Improving the ability of employers to communicate with brain injured workers
Imagine if we could educate employers and co-workers to better understand and form more effective partnerships with employees who have sustained a brain injury? This would make an already challenging process of returning to work so much easier for everyone. Acquired Brain Injury Outreach Service (ABIOS) Speech Pathologist and Hopkins Centre researcher Clare Morgan is currently working with a program that could improve the ability of many employers in Queensland to understand and support their employees who have brain injury. Difficulty with effective communication following a brain injury is quite common and can be an enormous challenge to overcome, particularly within the demands of the work context. Communication encompasses a complex interplay of speaking, understanding, writing and reading information. On a daily basis, Clare confronts the negative impact of poor communication and misunderstandings between people with brain injury and their communication partner(s). A person’s difficulty communicating often stands in the way of many social activities, but particularly returning to work. On the other hand, the ability to engage in positive social interactions is often what makes the difference between successful and unsuccessful employment. It seemed obvious to Clare that increasing the capacity of employers (and employees) in the workplace to have a better understanding of practical communication strategies should lead to more supportive and effective communicative interactions, and lead to more sustainable vocational outcomes for people with brain injury.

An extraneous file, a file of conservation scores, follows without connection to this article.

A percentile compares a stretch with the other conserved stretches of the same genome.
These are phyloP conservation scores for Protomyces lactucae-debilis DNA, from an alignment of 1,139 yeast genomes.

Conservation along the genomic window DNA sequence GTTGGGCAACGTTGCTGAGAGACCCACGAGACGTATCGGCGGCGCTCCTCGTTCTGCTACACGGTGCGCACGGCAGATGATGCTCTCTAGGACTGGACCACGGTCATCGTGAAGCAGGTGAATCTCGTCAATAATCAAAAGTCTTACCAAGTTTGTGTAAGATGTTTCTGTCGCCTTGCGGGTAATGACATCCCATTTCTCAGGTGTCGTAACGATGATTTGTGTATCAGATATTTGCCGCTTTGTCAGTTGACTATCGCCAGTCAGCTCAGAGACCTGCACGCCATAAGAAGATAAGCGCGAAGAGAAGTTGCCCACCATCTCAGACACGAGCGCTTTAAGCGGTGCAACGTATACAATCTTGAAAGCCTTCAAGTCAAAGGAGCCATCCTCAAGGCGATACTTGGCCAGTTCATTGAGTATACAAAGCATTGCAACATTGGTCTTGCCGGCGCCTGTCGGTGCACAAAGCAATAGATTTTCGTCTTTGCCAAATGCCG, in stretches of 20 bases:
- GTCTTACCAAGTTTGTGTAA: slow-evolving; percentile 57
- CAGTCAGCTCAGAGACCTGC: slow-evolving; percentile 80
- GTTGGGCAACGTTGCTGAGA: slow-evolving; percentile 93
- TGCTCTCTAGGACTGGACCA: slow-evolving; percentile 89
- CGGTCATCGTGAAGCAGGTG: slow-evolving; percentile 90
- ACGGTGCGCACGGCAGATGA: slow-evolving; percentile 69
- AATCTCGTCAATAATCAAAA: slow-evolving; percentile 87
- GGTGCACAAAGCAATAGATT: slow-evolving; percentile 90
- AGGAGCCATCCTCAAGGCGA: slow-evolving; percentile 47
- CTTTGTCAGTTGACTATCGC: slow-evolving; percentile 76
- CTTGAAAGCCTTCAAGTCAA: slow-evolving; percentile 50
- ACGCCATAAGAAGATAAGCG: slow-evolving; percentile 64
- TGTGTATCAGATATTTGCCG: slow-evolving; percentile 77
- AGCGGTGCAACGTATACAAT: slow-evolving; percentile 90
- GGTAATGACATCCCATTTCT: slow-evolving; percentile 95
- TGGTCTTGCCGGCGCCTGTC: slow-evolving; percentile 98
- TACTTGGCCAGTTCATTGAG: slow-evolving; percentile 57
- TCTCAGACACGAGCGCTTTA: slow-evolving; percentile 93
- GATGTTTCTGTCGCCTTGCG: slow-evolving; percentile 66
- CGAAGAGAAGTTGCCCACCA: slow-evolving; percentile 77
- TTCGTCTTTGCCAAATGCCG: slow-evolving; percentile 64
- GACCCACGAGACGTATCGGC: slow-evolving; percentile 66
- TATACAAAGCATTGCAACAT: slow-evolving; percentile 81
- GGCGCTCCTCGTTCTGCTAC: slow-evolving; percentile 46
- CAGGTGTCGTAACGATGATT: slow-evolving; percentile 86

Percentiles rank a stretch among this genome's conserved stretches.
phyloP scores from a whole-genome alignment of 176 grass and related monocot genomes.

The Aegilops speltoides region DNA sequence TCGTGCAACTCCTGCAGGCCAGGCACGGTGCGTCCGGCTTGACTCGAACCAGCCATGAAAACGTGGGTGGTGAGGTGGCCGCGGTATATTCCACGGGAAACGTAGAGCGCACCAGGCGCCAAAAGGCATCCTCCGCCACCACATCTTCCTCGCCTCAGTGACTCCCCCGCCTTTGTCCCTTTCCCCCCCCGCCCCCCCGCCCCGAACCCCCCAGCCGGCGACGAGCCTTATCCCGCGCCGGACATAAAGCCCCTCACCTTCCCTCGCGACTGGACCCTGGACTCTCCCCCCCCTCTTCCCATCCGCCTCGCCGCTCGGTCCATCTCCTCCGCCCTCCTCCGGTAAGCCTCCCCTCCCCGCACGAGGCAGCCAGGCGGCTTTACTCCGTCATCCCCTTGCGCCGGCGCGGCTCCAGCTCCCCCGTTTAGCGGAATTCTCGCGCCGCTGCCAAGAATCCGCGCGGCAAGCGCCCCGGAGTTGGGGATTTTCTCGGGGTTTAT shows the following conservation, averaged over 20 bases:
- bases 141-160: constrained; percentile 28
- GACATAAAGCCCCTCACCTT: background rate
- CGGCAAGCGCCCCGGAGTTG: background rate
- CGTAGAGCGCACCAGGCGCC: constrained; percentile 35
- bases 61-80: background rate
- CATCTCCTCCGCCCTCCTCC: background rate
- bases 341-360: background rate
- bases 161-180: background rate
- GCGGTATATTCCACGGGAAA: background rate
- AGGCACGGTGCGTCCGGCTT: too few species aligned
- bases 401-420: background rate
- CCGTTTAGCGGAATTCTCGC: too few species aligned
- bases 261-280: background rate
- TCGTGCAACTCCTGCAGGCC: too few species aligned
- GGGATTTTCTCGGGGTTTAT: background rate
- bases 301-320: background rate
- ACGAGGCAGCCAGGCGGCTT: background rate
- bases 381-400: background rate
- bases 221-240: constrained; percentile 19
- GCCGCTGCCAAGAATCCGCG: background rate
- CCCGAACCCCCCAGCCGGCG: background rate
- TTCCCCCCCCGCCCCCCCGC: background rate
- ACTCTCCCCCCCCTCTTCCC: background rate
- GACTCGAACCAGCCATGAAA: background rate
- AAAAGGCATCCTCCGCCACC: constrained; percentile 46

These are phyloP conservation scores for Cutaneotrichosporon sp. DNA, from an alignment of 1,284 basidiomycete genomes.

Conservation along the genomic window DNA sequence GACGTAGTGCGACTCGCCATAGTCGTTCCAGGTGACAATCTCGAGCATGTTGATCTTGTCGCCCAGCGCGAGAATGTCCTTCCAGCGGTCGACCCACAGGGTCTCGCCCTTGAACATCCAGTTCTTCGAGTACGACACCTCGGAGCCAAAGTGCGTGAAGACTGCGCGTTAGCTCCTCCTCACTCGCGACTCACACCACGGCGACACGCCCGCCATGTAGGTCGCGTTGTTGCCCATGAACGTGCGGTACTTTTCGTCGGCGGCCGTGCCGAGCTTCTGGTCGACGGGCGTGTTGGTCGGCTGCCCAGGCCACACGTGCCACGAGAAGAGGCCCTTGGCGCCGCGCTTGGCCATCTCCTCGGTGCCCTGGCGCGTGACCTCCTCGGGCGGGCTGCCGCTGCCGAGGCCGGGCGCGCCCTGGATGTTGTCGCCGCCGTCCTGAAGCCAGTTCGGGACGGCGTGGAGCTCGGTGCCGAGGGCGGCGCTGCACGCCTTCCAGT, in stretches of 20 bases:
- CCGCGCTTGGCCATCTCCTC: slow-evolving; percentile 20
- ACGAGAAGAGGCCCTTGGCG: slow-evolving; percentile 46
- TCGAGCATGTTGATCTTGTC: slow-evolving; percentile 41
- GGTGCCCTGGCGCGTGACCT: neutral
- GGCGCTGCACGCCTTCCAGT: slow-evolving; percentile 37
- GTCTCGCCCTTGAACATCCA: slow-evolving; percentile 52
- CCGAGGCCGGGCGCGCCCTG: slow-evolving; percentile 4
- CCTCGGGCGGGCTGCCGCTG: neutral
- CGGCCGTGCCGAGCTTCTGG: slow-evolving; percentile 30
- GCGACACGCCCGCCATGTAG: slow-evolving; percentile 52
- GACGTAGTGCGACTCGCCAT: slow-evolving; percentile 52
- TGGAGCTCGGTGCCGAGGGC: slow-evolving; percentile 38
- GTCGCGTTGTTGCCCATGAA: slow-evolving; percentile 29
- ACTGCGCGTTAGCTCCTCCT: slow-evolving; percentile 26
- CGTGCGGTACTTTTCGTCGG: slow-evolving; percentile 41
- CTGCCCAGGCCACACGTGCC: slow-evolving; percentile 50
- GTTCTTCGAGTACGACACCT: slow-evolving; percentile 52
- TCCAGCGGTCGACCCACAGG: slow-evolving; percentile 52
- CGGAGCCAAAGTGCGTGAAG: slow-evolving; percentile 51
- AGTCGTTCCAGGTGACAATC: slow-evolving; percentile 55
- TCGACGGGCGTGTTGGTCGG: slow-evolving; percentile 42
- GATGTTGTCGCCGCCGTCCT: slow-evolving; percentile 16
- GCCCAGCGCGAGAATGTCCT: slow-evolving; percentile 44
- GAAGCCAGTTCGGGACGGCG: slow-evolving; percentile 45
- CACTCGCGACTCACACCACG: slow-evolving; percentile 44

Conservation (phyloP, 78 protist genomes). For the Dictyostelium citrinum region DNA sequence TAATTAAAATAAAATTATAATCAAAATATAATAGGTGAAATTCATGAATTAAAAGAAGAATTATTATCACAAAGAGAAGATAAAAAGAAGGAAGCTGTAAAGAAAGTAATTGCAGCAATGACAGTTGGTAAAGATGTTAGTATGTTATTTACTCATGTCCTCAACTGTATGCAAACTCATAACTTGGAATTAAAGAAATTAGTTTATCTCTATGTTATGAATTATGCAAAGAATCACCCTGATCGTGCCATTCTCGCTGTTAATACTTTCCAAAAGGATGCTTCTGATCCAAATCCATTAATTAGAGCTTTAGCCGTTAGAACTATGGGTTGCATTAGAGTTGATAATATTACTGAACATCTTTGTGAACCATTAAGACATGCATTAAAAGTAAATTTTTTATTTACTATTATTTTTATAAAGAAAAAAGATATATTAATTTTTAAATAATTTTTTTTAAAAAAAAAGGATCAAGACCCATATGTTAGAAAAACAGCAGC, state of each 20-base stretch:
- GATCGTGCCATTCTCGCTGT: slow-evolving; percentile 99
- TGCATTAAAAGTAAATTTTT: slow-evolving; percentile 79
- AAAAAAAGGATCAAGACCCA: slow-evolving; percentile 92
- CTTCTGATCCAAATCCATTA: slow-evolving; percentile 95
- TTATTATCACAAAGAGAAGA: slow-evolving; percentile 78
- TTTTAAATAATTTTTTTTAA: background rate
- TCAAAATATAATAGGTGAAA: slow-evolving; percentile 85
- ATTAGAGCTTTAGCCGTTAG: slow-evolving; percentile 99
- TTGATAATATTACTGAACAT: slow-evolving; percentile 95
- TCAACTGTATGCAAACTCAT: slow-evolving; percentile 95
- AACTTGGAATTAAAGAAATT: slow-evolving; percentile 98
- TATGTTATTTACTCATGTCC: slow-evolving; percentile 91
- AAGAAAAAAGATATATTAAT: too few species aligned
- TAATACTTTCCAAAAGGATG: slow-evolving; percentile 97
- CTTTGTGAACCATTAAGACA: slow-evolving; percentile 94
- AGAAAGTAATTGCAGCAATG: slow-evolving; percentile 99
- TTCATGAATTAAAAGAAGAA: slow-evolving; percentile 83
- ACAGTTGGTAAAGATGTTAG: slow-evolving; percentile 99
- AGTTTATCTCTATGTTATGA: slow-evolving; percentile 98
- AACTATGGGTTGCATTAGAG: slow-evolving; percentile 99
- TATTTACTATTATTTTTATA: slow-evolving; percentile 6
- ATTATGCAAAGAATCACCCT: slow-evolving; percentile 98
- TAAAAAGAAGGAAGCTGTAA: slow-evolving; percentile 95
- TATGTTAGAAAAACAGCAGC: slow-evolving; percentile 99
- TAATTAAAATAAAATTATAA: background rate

Clare is currently collaborating with a team of Speech Pathologists to investigate ways to increase the social participation of people with impaired communication following brain injury. Together with Dr Emma Finch from UQ and Prof Leanne Togher and Dr Emma Power from University of Sydney, Clare’s research project is underway and is based around the TBI Express program. This program has been developed by Prof Leanne Togher, Dr Emma Power and colleagues, and directly addresses the communication challenges that often occur between people who have experienced a brain injury and their conversation partners. TBI Express is a unique program that provides a simple set of strategies for increasing the likelihood of positive interactions with people who have communication challenges following a brain injury. The program has been evaluated across a range of contexts and has shown a significant positive impact on the ability of family members, therapists, police officers, and paid carers to effectively communicate with and support someone with a brain injury.
Leanne will be visiting Brisbane in November when she and Clare will be trialling a version of the TBI Express that will be tailored to a specific audience. The data collected from the communication training aims to inform the future feasibility of delivering communication partner training to other populations, such as planners, employers, case managers and co-workers to enhance the likelihood of successful participation and social inclusion of people who have experienced a brain injury.
Check out more about this project at http://sydney.edu.au/health-sciences/tbi-express/.